“On this mountain the Lord of hosts will make for all peoples
a feast of rich food, a feast of well-aged wine,
of rich food full of marrow, of aged wine well refined.
And he will swallow up on this mountain
the covering that is cast over all peoples,
the veil that is spread over all nations.
He will swallow up death forever;
and the Lord God will wipe away tears from all faces,
and the reproach of his people he will take away from all the earth,
for the Lord has spoken.
It will be said on that day,
“Behold, this is our God; we have waited for him, that he might save us.
This is the Lord; we have waited for him;
let us be glad and rejoice in his salvation” (Isa. 25: 6 – 9)
Well, death being swallowed up is some reason to party. It may take ages upon ages to fully greet the people who’ve gone before and the people who will come after. Just think of the toasts we might propose to each one, including our beloved animals. Maybe the final judgement will be more like that than an angry judge scowling at how we failed in this life. Though I think that we are all destined for fire that will cleanse all that is not of love’s kind, all that is not true to God’s idea when he made us.
I think there will be rejoicing just like when the prodigal son came home and his father was so glad to see him, he threw a party, just like when Jesus talked about his kingdom being like a wedding feast, just like those beautiful passages in Revelation that echo, a great party for everyone.
Brad and Eden Jersak during the second week of the Open Table Conference’s Advent meetings talked about the hospitality of following Jesus. The Jersak’s are easy with sharing their table with others. Eden works to cook meals that meet the needs of the people attending. She wants her meals to look effortless so her guests feel most welcome. (A recording of this talk is available as Advent 2 on https://Vimeo.com/showcase/9064546.)
Eden challenged us to prepare for the presence of God coming to us here and now. She said we could start our days telling God our eyes and ears are open to his coming. She says, “We can meet Christ in everyone…There’s rarely a day I don’t expect the coming of Christ. It’s not a rare event.”
But, but, I suck at parties. Big time. A few weekends ago we were invited to a party with friends a few townships over. I’m so bad at parties and memory that I completely forgot about our invitation until Bruce came home from working on the parsonage and asked, “Aren’t we going to Sandy and John’s party?” Uh yes. I’d even asked someone else to cover my altar guild duties that night. I hurried with early chores and, rolled on extra deodorant, sprayed perfume and changed my shirt and pants. We arrived at the early end of the party because we still wanted to go to church a couple ten miles in the other direction.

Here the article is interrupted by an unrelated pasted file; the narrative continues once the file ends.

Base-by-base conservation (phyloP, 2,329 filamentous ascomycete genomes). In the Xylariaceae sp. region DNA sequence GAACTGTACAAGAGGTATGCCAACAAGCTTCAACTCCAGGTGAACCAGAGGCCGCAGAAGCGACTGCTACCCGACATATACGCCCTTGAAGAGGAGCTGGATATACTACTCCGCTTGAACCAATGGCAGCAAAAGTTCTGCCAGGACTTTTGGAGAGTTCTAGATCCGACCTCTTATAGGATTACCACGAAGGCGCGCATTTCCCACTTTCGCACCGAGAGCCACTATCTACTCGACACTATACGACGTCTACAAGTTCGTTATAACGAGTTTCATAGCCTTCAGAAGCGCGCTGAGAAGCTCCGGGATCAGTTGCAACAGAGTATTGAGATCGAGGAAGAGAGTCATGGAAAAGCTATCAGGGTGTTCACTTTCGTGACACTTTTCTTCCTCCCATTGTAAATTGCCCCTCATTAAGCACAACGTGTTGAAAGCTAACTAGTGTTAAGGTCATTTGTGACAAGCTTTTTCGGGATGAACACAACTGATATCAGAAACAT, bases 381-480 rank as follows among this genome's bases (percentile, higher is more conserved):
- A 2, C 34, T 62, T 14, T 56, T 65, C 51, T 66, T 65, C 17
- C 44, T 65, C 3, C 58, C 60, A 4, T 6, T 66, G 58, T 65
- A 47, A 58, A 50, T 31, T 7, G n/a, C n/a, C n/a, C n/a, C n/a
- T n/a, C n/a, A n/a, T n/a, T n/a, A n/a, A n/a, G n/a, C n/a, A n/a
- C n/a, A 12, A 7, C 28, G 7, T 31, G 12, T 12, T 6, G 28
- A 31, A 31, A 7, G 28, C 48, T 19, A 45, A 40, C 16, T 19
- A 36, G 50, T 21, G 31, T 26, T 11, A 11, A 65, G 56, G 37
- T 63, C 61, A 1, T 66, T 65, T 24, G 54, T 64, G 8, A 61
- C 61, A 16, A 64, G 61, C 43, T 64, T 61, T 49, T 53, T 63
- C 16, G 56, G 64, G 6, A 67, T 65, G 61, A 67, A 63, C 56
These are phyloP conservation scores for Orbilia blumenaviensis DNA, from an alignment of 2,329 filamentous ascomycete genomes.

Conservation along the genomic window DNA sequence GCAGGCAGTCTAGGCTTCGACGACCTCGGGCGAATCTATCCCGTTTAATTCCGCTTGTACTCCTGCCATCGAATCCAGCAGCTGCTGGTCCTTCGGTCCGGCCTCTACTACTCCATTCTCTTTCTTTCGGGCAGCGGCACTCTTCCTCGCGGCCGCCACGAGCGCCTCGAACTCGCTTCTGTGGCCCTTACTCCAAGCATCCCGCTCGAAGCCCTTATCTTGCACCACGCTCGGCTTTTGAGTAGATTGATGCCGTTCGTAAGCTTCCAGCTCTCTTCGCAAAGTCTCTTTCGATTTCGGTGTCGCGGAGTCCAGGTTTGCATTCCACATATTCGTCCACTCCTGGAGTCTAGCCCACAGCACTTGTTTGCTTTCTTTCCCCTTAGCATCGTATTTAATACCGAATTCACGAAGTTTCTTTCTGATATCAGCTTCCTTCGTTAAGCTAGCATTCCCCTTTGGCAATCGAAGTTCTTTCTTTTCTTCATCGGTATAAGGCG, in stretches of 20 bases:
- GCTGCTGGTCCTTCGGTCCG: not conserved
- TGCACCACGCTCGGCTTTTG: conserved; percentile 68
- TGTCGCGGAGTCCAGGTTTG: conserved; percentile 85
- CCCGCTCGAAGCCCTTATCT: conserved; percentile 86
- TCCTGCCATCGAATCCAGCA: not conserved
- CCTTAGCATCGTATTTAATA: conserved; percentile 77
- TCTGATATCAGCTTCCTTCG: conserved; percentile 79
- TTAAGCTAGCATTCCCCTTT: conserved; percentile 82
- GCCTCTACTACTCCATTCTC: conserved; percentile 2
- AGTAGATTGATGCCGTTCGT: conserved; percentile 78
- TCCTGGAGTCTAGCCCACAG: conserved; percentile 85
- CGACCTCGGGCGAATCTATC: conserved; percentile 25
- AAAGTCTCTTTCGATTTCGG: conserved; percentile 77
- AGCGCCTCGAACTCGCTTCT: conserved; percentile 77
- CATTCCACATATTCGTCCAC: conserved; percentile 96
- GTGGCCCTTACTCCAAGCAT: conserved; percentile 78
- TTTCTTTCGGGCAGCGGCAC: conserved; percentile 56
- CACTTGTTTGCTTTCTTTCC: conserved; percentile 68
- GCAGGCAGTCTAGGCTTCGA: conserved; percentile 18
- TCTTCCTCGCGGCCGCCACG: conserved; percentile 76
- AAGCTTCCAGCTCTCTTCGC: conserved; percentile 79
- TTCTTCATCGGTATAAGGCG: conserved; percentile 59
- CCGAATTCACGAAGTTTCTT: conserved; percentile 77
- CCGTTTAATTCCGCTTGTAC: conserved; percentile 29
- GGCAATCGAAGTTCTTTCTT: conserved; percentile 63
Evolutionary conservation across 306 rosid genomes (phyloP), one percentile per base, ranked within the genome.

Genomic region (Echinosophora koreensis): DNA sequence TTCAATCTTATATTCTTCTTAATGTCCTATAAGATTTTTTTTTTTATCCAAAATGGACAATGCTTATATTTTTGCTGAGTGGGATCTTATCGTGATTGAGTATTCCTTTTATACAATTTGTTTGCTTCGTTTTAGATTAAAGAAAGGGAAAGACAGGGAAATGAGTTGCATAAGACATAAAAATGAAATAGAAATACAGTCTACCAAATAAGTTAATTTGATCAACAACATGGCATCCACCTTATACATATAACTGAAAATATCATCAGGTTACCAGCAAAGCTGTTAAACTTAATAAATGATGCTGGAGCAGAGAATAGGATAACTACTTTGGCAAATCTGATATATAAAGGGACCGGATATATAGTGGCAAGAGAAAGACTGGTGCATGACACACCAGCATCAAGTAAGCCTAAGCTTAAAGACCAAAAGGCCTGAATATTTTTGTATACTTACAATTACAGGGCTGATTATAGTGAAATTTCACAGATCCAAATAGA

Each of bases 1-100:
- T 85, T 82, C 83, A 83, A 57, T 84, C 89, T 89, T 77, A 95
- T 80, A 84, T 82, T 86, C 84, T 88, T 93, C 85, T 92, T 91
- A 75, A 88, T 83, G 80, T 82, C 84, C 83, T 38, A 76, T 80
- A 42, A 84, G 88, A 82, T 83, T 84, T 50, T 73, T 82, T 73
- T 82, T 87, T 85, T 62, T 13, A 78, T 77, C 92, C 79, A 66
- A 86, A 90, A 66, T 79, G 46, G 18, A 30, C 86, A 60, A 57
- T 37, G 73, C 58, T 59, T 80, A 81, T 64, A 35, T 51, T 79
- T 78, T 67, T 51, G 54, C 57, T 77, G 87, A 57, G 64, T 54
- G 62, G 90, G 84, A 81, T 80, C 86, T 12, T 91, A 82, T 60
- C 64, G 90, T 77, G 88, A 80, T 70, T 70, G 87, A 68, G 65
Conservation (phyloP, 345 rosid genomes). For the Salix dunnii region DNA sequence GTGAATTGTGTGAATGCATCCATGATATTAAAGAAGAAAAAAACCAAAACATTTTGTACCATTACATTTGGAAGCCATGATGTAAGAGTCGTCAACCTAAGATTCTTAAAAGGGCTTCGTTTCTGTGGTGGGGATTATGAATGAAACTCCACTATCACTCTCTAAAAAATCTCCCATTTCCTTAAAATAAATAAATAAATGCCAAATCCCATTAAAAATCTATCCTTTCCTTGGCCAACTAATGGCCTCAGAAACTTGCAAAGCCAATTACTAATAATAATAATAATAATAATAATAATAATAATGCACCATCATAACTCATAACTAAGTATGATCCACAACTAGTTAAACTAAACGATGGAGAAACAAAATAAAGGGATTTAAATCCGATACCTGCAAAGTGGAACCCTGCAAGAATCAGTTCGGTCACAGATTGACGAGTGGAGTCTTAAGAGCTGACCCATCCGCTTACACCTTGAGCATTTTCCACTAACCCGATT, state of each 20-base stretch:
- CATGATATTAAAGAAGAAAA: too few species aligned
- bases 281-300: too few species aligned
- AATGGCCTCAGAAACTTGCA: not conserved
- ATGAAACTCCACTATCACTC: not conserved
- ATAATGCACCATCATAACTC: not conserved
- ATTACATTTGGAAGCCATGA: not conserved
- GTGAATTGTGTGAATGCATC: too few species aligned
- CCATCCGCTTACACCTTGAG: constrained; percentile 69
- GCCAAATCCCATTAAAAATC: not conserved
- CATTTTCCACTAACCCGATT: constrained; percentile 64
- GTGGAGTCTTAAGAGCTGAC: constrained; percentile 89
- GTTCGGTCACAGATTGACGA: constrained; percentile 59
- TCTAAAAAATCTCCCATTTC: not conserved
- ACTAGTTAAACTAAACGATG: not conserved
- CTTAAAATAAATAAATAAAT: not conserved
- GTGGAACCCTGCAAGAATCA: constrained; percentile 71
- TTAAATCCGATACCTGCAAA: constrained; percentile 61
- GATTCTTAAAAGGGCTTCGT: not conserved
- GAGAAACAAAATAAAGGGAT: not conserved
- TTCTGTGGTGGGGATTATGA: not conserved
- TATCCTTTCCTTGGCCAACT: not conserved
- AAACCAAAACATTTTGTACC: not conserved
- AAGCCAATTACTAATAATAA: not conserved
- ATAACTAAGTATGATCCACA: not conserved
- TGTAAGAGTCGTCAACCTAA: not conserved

Sandy had laid about a beautiful spread–a dozen different kinds of cookies, Italian beef, marvelous sweet pickles, cheese, croissant sandwiches, cheese cake, punch, brownies along with soda and beer on the porch. It was a veritable feast that was exactly what Eden talked about, laid out in such a way that looked effortless and bountiful. Stepping into Sandy and John’s home is like stepping into a hundred year old house that looks brand-new because John lovingly renovated the woodwork and restored it to look like it did a century ago.
Bruce and I backed into a corner by the food, kitty corner from the front door. I sat in the chair while we munched. Bruce brought treats he wanted to share with me. (We aren’t necessarily part of the neighborhood but we have joined them in an activist protest about a troubling local development. We are well organized, persistent and patient and effective.) Every time someone I knew walked in, I tried to strike up a conversation about what I thought were mutual interests but they walked away. I figured they didn’t want to be reminded our protest on a beautiful warm Saturday afternoon.
As I said, I suck at parties. I back into a corner, nibble and watch people. I cling to Bruce, who is more outgoing, remembering people’s names, even though he has a reputation for being the quiet one. When I was younger I knew how to work a party. A poet paramour told me I had charm as he watched me at a grad school party introduce myself to the agent and publisher who were there. His naming my charm stood me in good stead in my public relations career and during those years I could work parties, and introduce myself to journalists I’d never met before. But that was my role. It’s funny how our roles in life can make us
And lately I suck at friendship which in someways is a mini party. I give too much advice, listen too much without telling my own story or I whine, cry and complain about my woe is me. I can inadvertently snub someone at church because I’m focused on a favorite person. Mercy.
On the other hand that poem in Isaiah says there will be a feast of well-aged wine, so maybe that will grease my awkwardness. In some ways we’re already being readied for this party by celebrating the eucharist, where we take bread and wine, the body and blood of Christ, with others who will be in the Kingdom along with us, people we might not necessarily like, who might be awkward at parties too. My friend Alison says parties take practice, so maybe that’s what the Eucharist is, practice.
Even so I have no idea how I’ll fare when that great joyous banquet explodes on the earth. With the shroud cloaking all peoples removed, with death no more, well, there’s going to be so much dancing the world will rock so hard maybe the mountains will bounce and trees clap their hands and rivers wave like sidewinders.
Oh and here’s what we saw when we pulled out of John and Sandy’s driveway.
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